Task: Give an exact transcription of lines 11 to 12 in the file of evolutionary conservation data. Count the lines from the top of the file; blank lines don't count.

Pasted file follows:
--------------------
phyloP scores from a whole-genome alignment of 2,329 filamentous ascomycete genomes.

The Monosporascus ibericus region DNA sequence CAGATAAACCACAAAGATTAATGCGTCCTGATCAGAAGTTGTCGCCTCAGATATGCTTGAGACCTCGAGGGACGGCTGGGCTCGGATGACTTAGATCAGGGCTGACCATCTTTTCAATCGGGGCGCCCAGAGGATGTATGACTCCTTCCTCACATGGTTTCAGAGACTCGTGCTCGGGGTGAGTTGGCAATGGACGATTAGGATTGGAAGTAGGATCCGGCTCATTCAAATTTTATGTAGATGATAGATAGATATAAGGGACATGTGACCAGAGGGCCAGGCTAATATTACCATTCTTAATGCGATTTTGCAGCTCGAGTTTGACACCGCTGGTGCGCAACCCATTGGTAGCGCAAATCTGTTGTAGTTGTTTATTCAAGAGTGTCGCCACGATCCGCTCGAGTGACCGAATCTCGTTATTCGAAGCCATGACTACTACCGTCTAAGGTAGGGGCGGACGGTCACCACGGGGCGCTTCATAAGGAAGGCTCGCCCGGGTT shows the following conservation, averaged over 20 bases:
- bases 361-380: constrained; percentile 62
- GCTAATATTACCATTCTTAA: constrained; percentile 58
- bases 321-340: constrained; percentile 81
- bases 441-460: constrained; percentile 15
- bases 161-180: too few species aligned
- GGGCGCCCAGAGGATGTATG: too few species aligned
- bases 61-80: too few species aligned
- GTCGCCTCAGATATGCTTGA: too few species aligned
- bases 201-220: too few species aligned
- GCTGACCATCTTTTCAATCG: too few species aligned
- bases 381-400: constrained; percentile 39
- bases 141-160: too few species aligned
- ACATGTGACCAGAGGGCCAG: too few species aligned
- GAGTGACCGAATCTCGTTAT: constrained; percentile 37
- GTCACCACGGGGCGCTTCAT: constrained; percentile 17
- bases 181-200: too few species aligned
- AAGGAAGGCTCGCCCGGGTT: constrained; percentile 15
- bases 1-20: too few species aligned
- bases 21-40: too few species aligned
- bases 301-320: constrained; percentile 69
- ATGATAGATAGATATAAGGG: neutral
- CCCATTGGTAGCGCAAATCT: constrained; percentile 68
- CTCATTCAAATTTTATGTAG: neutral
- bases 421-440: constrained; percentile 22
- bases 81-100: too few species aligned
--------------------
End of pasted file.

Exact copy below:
- bases 201-220: too few species aligned
- GCTGACCATCTTTTCAATCG: too few species aligned